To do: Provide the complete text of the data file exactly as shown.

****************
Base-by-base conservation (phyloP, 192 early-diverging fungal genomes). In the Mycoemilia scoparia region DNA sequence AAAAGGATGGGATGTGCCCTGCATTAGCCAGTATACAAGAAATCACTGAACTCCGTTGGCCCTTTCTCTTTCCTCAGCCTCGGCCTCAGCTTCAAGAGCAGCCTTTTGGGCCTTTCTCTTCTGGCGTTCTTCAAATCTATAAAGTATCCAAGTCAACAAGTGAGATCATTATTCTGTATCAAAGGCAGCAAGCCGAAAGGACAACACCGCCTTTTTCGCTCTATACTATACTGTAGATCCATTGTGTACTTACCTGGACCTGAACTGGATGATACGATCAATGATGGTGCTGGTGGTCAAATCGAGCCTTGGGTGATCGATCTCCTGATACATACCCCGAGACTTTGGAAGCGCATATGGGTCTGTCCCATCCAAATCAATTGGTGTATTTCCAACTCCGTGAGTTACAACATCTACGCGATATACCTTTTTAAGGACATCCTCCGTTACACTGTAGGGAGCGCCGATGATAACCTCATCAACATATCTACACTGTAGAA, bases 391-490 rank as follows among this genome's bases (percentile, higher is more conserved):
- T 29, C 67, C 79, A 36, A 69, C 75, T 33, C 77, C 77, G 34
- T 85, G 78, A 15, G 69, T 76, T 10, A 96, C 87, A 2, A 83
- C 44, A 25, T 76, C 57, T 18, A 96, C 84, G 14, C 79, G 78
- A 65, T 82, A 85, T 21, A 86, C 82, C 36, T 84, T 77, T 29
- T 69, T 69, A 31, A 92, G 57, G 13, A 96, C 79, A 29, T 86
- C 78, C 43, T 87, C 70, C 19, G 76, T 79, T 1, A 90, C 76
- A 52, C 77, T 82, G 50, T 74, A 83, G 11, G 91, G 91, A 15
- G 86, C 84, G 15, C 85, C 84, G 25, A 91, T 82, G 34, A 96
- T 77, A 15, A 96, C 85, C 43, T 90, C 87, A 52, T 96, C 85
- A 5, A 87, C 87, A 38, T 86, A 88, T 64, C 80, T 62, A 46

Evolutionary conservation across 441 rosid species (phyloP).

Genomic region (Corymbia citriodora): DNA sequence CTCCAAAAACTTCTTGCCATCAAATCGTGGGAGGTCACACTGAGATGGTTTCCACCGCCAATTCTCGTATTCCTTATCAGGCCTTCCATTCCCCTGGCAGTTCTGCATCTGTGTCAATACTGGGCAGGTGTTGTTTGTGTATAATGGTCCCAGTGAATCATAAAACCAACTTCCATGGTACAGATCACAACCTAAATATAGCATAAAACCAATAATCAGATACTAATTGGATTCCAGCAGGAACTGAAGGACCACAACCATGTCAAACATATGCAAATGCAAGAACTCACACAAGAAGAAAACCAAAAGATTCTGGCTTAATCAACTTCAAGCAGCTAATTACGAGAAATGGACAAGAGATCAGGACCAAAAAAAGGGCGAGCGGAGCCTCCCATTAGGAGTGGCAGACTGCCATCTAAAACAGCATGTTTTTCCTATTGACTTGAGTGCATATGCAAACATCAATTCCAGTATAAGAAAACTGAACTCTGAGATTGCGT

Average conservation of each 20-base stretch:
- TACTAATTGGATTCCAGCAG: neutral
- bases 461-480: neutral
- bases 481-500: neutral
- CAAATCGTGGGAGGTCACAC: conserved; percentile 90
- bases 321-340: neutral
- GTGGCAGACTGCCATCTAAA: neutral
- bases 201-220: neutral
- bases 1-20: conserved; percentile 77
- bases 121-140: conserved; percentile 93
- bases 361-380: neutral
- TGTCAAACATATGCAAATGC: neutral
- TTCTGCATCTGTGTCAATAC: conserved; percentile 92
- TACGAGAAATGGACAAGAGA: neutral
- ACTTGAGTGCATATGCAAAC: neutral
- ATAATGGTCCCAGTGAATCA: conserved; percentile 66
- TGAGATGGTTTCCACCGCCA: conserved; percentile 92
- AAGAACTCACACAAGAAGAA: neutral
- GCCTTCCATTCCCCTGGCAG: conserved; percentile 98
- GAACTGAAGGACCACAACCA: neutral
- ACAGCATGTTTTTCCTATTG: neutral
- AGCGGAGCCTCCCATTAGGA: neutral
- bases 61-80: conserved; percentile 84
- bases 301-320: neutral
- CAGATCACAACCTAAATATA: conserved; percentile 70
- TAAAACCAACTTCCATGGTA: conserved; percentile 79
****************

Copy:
Base-by-base conservation (phyloP, 192 early-diverging fungal genomes). In the Mycoemilia scoparia region DNA sequence AAAAGGATGGGATGTGCCCTGCATTAGCCAGTATACAAGAAATCACTGAACTCCGTTGGCCCTTTCTCTTTCCTCAGCCTCGGCCTCAGCTTCAAGAGCAGCCTTTTGGGCCTTTCTCTTCTGGCGTTCTTCAAATCTATAAAGTATCCAAGTCAACAAGTGAGATCATTATTCTGTATCAAAGGCAGCAAGCCGAAAGGACAACACCGCCTTTTTCGCTCTATACTATACTGTAGATCCATTGTGTACTTACCTGGACCTGAACTGGATGATACGATCAATGATGGTGCTGGTGGTCAAATCGAGCCTTGGGTGATCGATCTCCTGATACATACCCCGAGACTTTGGAAGCGCATATGGGTCTGTCCCATCCAAATCAATTGGTGTATTTCCAACTCCGTGAGTTACAACATCTACGCGATATACCTTTTTAAGGACATCCTCCGTTACACTGTAGGGAGCGCCGATGATAACCTCATCAACATATCTACACTGTAGAA, bases 391-490 rank as follows among this genome's bases (percentile, higher is more conserved):
- T 29, C 67, C 79, A 36, A 69, C 75, T 33, C 77, C 77, G 34
- T 85, G 78, A 15, G 69, T 76, T 10, A 96, C 87, A 2, A 83
- C 44, A 25, T 76, C 57, T 18, A 96, C 84, G 14, C 79, G 78
- A 65, T 82, A 85, T 21, A 86, C 82, C 36, T 84, T 77, T 29
- T 69, T 69, A 31, A 92, G 57, G 13, A 96, C 79, A 29, T 86
- C 78, C 43, T 87, C 70, C 19, G 76, T 79, T 1, A 90, C 76
- A 52, C 77, T 82, G 50, T 74, A 83, G 11, G 91, G 91, A 15
- G 86, C 84, G 15, C 85, C 84, G 25, A 91, T 82, G 34, A 96
- T 77, A 15, A 96, C 85, C 43, T 90, C 87, A 52, T 96, C 85
- A 5, A 87, C 87, A 38, T 86, A 88, T 64, C 80, T 62, A 46

Evolutionary conservation across 441 rosid species (phyloP).

Genomic region (Corymbia citriodora): DNA sequence CTCCAAAAACTTCTTGCCATCAAATCGTGGGAGGTCACACTGAGATGGTTTCCACCGCCAATTCTCGTATTCCTTATCAGGCCTTCCATTCCCCTGGCAGTTCTGCATCTGTGTCAATACTGGGCAGGTGTTGTTTGTGTATAATGGTCCCAGTGAATCATAAAACCAACTTCCATGGTACAGATCACAACCTAAATATAGCATAAAACCAATAATCAGATACTAATTGGATTCCAGCAGGAACTGAAGGACCACAACCATGTCAAACATATGCAAATGCAAGAACTCACACAAGAAGAAAACCAAAAGATTCTGGCTTAATCAACTTCAAGCAGCTAATTACGAGAAATGGACAAGAGATCAGGACCAAAAAAAGGGCGAGCGGAGCCTCCCATTAGGAGTGGCAGACTGCCATCTAAAACAGCATGTTTTTCCTATTGACTTGAGTGCATATGCAAACATCAATTCCAGTATAAGAAAACTGAACTCTGAGATTGCGT

Average conservation of each 20-base stretch:
- TACTAATTGGATTCCAGCAG: neutral
- bases 461-480: neutral
- bases 481-500: neutral
- CAAATCGTGGGAGGTCACAC: conserved; percentile 90
- bases 321-340: neutral
- GTGGCAGACTGCCATCTAAA: neutral
- bases 201-220: neutral
- bases 1-20: conserved; percentile 77
- bases 121-140: conserved; percentile 93
- bases 361-380: neutral
- TGTCAAACATATGCAAATGC: neutral
- TTCTGCATCTGTGTCAATAC: conserved; percentile 92
- TACGAGAAATGGACAAGAGA: neutral
- ACTTGAGTGCATATGCAAAC: neutral
- ATAATGGTCCCAGTGAATCA: conserved; percentile 66
- TGAGATGGTTTCCACCGCCA: conserved; percentile 92
- AAGAACTCACACAAGAAGAA: neutral
- GCCTTCCATTCCCCTGGCAG: conserved; percentile 98
- GAACTGAAGGACCACAACCA: neutral
- ACAGCATGTTTTTCCTATTG: neutral
- AGCGGAGCCTCCCATTAGGA: neutral
- bases 61-80: conserved; percentile 84
- bases 301-320: neutral
- CAGATCACAACCTAAATATA: conserved; percentile 70
- TAAAACCAACTTCCATGGTA: conserved; percentile 79